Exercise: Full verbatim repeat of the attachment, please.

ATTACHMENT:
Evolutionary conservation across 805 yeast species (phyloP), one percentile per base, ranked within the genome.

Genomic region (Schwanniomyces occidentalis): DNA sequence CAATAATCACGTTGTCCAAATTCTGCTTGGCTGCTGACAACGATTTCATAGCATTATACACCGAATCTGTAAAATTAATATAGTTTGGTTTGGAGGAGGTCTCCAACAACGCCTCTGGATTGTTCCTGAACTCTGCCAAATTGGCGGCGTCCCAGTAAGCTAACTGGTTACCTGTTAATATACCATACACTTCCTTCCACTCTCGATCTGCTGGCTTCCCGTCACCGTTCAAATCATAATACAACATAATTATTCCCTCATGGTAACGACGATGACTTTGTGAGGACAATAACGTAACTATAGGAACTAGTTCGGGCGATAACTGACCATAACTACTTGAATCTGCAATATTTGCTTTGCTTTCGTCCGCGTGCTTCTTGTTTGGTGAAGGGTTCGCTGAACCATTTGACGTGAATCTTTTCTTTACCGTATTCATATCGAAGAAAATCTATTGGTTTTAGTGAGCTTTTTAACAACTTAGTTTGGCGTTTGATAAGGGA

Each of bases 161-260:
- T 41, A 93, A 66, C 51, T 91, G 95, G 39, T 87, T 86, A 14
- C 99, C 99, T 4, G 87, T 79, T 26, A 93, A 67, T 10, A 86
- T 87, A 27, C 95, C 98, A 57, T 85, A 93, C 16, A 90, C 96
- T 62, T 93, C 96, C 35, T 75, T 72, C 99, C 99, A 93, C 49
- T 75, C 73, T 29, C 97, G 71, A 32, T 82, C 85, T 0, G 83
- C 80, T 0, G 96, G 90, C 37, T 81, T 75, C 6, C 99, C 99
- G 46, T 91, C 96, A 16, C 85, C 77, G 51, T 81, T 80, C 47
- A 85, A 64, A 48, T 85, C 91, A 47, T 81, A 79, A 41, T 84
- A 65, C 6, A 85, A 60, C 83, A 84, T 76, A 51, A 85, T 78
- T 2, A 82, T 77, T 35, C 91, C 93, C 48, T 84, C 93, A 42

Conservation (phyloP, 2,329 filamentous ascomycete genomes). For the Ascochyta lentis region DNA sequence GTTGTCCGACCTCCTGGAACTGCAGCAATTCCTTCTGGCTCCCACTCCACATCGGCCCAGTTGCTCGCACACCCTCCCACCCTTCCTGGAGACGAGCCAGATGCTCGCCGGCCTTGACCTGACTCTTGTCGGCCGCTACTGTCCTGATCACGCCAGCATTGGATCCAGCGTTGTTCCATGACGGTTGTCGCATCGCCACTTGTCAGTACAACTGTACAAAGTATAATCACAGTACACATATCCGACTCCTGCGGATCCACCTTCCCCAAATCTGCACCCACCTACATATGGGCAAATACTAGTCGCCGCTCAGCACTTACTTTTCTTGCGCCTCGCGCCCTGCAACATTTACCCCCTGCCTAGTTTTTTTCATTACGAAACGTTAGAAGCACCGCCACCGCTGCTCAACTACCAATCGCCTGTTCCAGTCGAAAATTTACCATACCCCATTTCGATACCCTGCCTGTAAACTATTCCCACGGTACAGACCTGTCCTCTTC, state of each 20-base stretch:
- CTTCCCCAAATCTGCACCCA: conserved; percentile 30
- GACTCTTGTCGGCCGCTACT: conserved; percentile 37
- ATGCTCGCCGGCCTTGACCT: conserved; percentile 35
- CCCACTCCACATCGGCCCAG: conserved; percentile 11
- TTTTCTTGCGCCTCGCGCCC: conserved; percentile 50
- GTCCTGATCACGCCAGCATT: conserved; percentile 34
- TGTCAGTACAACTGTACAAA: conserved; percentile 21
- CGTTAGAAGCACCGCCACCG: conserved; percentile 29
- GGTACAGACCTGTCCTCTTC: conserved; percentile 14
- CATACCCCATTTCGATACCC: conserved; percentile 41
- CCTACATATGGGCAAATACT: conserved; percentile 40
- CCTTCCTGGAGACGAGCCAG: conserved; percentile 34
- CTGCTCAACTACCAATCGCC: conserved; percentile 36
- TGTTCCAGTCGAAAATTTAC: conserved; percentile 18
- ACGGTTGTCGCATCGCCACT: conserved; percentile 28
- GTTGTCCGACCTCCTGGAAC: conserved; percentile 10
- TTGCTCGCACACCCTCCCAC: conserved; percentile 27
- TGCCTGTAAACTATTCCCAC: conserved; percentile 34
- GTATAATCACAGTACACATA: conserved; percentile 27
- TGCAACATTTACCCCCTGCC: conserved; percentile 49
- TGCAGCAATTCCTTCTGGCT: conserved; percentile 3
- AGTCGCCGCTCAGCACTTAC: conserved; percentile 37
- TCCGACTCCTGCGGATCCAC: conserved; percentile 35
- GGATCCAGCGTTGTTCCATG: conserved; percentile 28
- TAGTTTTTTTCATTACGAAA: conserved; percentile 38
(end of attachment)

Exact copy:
Evolutionary conservation across 805 yeast species (phyloP), one percentile per base, ranked within the genome.

Genomic region (Schwanniomyces occidentalis): DNA sequence CAATAATCACGTTGTCCAAATTCTGCTTGGCTGCTGACAACGATTTCATAGCATTATACACCGAATCTGTAAAATTAATATAGTTTGGTTTGGAGGAGGTCTCCAACAACGCCTCTGGATTGTTCCTGAACTCTGCCAAATTGGCGGCGTCCCAGTAAGCTAACTGGTTACCTGTTAATATACCATACACTTCCTTCCACTCTCGATCTGCTGGCTTCCCGTCACCGTTCAAATCATAATACAACATAATTATTCCCTCATGGTAACGACGATGACTTTGTGAGGACAATAACGTAACTATAGGAACTAGTTCGGGCGATAACTGACCATAACTACTTGAATCTGCAATATTTGCTTTGCTTTCGTCCGCGTGCTTCTTGTTTGGTGAAGGGTTCGCTGAACCATTTGACGTGAATCTTTTCTTTACCGTATTCATATCGAAGAAAATCTATTGGTTTTAGTGAGCTTTTTAACAACTTAGTTTGGCGTTTGATAAGGGA

Each of bases 161-260:
- T 41, A 93, A 66, C 51, T 91, G 95, G 39, T 87, T 86, A 14
- C 99, C 99, T 4, G 87, T 79, T 26, A 93, A 67, T 10, A 86
- T 87, A 27, C 95, C 98, A 57, T 85, A 93, C 16, A 90, C 96
- T 62, T 93, C 96, C 35, T 75, T 72, C 99, C 99, A 93, C 49
- T 75, C 73, T 29, C 97, G 71, A 32, T 82, C 85, T 0, G 83
- C 80, T 0, G 96, G 90, C 37, T 81, T 75, C 6, C 99, C 99
- G 46, T 91, C 96, A 16, C 85, C 77, G 51, T 81, T 80, C 47
- A 85, A 64, A 48, T 85, C 91, A 47, T 81, A 79, A 41, T 84
- A 65, C 6, A 85, A 60, C 83, A 84, T 76, A 51, A 85, T 78
- T 2, A 82, T 77, T 35, C 91, C 93, C 48, T 84, C 93, A 42

Conservation (phyloP, 2,329 filamentous ascomycete genomes). For the Ascochyta lentis region DNA sequence GTTGTCCGACCTCCTGGAACTGCAGCAATTCCTTCTGGCTCCCACTCCACATCGGCCCAGTTGCTCGCACACCCTCCCACCCTTCCTGGAGACGAGCCAGATGCTCGCCGGCCTTGACCTGACTCTTGTCGGCCGCTACTGTCCTGATCACGCCAGCATTGGATCCAGCGTTGTTCCATGACGGTTGTCGCATCGCCACTTGTCAGTACAACTGTACAAAGTATAATCACAGTACACATATCCGACTCCTGCGGATCCACCTTCCCCAAATCTGCACCCACCTACATATGGGCAAATACTAGTCGCCGCTCAGCACTTACTTTTCTTGCGCCTCGCGCCCTGCAACATTTACCCCCTGCCTAGTTTTTTTCATTACGAAACGTTAGAAGCACCGCCACCGCTGCTCAACTACCAATCGCCTGTTCCAGTCGAAAATTTACCATACCCCATTTCGATACCCTGCCTGTAAACTATTCCCACGGTACAGACCTGTCCTCTTC, state of each 20-base stretch:
- CTTCCCCAAATCTGCACCCA: conserved; percentile 30
- GACTCTTGTCGGCCGCTACT: conserved; percentile 37
- ATGCTCGCCGGCCTTGACCT: conserved; percentile 35
- CCCACTCCACATCGGCCCAG: conserved; percentile 11
- TTTTCTTGCGCCTCGCGCCC: conserved; percentile 50
- GTCCTGATCACGCCAGCATT: conserved; percentile 34
- TGTCAGTACAACTGTACAAA: conserved; percentile 21
- CGTTAGAAGCACCGCCACCG: conserved; percentile 29
- GGTACAGACCTGTCCTCTTC: conserved; percentile 14
- CATACCCCATTTCGATACCC: conserved; percentile 41
- CCTACATATGGGCAAATACT: conserved; percentile 40
- CCTTCCTGGAGACGAGCCAG: conserved; percentile 34
- CTGCTCAACTACCAATCGCC: conserved; percentile 36
- TGTTCCAGTCGAAAATTTAC: conserved; percentile 18
- ACGGTTGTCGCATCGCCACT: conserved; percentile 28
- GTTGTCCGACCTCCTGGAAC: conserved; percentile 10
- TTGCTCGCACACCCTCCCAC: conserved; percentile 27
- TGCCTGTAAACTATTCCCAC: conserved; percentile 34
- GTATAATCACAGTACACATA: conserved; percentile 27
- TGCAACATTTACCCCCTGCC: conserved; percentile 49
- TGCAGCAATTCCTTCTGGCT: conserved; percentile 3
- AGTCGCCGCTCAGCACTTAC: conserved; percentile 37
- TCCGACTCCTGCGGATCCAC: conserved; percentile 35
- GGATCCAGCGTTGTTCCATG: conserved; percentile 28
- TAGTTTTTTTCATTACGAAA: conserved; percentile 38